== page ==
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When confronted with the idea of getting travel insurance for a domestic holiday, have you thought, “Why would I need insurance when I’m travelling in Australia?”

It’s because the unexpected can disrupt travel plans no matter where you go. Have you ever been on a beach holiday on the Gold Coast and your camera was stolen? Would you dread missing a State of Origin decider due to a delayed or cancelled flight? Travel insurance can cover you in these instances.

Need more convincing? Let’s have a look at top reasons why travel insurance is a smart idea for any Aussie on-the-go.

Do I need domestic travel insurance?

It may be easy to overlook at times, but travel insurance for holidays in Australia is important to consider. If your plans are disrupted by lost or stolen luggage, cancelled flights or excess for hired car claims, travel insurance can be a great safety net to ensure your holiday stays on track.

What should my domestic travel insurance policy include?

Similar to travel insurance for overseas destinations, your domestic travel insurance policy should include cover for your baggage, flight cancellations, rental car excesses and cover for meals and any personal items you might need if your journey is delayed for an extended period.

Kangaroo at Lucky Bay in the Cape Le Grand National Park near Esperance, Western Australia

What can domestic travel insurance cover?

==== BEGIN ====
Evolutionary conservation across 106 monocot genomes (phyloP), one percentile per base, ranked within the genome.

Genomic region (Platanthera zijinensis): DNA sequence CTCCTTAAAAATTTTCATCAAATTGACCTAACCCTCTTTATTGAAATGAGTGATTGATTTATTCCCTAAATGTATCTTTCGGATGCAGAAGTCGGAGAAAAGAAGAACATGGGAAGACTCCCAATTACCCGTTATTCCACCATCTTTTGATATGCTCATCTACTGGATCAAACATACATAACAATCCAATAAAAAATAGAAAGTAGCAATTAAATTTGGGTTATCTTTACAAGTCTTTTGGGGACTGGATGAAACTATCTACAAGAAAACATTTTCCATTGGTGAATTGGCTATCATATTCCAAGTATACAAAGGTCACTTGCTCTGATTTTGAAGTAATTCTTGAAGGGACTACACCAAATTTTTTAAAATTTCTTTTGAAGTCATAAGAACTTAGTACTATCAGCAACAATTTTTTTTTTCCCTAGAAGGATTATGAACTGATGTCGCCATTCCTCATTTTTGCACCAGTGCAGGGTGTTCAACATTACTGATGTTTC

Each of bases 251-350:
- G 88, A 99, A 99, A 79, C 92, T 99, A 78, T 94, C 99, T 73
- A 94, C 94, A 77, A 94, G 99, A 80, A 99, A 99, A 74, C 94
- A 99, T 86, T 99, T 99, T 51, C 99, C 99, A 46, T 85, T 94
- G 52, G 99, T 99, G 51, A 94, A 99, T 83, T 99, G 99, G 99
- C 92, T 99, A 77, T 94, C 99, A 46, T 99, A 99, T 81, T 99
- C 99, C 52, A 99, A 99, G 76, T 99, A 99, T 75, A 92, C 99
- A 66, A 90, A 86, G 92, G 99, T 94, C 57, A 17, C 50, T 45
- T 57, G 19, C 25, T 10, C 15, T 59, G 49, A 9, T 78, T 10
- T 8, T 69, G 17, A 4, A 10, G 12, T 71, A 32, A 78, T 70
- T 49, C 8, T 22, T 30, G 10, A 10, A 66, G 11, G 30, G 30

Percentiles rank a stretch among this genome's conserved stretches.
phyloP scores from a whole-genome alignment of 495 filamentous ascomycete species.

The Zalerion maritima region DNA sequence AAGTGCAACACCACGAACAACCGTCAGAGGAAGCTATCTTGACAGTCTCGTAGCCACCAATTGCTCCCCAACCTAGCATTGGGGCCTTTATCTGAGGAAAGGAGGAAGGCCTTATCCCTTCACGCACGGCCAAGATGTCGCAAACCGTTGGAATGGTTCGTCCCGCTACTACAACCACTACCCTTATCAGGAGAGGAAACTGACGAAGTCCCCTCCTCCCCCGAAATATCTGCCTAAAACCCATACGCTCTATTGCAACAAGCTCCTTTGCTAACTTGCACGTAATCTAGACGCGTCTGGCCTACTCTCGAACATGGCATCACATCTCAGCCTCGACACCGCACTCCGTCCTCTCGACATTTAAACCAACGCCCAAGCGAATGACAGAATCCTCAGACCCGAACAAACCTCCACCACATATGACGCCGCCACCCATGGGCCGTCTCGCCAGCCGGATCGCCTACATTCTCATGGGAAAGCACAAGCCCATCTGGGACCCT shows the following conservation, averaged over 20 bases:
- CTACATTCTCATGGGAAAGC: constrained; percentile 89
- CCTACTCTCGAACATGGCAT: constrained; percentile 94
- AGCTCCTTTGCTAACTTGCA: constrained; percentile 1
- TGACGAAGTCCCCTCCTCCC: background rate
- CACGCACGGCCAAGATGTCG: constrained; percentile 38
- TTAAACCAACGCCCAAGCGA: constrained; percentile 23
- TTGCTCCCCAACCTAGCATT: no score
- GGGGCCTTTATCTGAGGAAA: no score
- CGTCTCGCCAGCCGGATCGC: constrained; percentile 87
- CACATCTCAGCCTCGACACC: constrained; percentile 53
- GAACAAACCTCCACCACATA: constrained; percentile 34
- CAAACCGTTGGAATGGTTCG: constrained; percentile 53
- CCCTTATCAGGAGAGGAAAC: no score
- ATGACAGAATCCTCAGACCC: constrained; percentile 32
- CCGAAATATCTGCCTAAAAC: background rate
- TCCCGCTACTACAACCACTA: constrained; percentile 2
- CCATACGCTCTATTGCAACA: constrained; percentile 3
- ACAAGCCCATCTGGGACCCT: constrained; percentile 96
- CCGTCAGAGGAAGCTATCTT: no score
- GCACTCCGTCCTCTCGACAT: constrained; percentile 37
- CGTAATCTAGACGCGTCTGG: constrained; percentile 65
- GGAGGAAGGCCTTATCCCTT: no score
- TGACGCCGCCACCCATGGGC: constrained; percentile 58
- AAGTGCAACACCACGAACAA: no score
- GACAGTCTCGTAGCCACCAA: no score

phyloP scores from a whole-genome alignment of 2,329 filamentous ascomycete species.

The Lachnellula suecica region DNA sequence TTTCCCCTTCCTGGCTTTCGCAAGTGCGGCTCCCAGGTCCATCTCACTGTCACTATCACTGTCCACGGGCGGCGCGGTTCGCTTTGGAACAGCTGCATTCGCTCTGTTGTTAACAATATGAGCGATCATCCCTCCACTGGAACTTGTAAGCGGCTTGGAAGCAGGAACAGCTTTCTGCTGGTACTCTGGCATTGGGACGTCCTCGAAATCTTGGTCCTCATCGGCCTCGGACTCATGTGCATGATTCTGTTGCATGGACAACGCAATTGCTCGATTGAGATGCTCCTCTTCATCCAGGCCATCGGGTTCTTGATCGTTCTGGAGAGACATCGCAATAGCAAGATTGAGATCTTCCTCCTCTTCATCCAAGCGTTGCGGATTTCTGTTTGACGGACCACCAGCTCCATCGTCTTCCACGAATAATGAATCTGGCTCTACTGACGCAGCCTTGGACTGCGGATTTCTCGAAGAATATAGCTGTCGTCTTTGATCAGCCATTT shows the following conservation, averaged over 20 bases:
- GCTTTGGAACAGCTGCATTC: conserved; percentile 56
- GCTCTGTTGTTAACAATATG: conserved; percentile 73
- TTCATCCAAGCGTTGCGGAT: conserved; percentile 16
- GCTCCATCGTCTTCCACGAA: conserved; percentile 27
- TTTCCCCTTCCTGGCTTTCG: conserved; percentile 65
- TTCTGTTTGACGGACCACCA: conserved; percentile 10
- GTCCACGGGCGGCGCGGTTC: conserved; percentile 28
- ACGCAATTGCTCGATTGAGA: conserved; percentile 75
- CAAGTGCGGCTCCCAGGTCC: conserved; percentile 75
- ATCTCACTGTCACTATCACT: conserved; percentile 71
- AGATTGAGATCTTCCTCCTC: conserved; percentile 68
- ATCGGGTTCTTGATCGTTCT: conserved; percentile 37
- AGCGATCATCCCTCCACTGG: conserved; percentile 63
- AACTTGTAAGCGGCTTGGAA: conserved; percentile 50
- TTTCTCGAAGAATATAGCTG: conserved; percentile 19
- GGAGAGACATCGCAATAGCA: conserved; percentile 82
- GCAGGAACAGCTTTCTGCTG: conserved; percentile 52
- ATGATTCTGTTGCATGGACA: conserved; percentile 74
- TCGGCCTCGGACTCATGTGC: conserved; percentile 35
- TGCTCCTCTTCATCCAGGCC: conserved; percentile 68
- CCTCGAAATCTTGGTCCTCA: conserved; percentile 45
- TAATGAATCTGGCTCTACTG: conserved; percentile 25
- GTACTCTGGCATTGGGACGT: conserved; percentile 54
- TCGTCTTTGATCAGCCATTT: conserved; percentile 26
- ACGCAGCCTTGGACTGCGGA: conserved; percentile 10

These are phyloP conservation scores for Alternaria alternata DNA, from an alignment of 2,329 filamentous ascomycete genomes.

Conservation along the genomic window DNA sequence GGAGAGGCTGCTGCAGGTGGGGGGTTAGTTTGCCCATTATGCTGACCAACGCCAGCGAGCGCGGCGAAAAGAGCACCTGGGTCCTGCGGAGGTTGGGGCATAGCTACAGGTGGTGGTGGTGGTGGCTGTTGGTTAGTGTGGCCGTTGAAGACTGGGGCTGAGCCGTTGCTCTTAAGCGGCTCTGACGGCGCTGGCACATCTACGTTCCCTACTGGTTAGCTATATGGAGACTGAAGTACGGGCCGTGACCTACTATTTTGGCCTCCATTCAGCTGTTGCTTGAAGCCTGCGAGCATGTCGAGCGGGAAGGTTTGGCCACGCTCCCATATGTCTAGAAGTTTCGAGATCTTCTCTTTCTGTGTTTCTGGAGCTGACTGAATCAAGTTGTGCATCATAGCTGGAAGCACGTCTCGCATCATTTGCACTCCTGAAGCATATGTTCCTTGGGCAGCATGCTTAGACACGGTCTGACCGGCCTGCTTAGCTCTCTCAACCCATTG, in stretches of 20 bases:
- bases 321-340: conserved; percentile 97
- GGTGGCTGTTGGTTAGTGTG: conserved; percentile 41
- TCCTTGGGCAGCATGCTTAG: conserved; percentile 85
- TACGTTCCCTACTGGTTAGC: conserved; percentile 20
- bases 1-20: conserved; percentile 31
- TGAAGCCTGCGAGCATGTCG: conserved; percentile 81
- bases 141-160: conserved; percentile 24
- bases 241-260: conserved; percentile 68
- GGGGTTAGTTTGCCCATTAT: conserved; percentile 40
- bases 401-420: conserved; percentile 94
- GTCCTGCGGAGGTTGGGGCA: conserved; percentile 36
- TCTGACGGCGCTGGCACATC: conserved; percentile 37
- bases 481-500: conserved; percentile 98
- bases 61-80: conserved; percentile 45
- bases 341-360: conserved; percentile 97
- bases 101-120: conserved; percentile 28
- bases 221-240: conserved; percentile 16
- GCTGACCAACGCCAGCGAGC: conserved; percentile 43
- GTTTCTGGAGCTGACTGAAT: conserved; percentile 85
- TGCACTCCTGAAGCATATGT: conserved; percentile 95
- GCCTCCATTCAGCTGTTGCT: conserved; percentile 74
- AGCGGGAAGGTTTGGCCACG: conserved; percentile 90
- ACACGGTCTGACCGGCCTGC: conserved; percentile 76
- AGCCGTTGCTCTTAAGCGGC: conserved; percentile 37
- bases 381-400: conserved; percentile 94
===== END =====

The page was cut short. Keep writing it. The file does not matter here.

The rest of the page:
Lost or damaged belongings

Whether it’s during transit or once you’ve arrived at your final destination, losing your belongings is a common fear. In particular, losing your credit card while you’re travelling can be a major inconvenience. That said, travel insurance can ease the financial burden of having to replace any lost or damaged items.

N.B. Your policy may not cover unattended items that are lost or damaged. Remember to always check your Product Disclosure Statement (PDS) to know exactly what you’re covered for.

Theft

Australia is a reasonably safe place to travel around. However, any holiday where you’re exploring new surroundings may lead you to unexpected places. In these instances, it’s at least comforting to know that your belongings may be covered if they’re stolen.

Cancellation fees / the cost of delays

Most Australian airlines are reliable when it comes to delays and cancellations. According to the Department of Infrastructure, Regional Development and Cities, almost 83% of flights arrived on time in February 2019, while over 84% of departures left airports on schedule.[i] Furthermore, the same research found that only 1.9% of all flights during that month were subject to cancellation.

While statistics suggest that delays and cancellations don’t occur regularly, it’s a good idea to have a plan for such instances. Your travel insurance policy could potentially reimburse you for cancellation fees or lost deposits (depending on the policy you hold) if circumstances were out of your control.

For example, if you book concert tickets in another city, but your flight is cancelled and are unable to attend, your travel insurance policy could pay out a lump sum of cash to make up for the loss.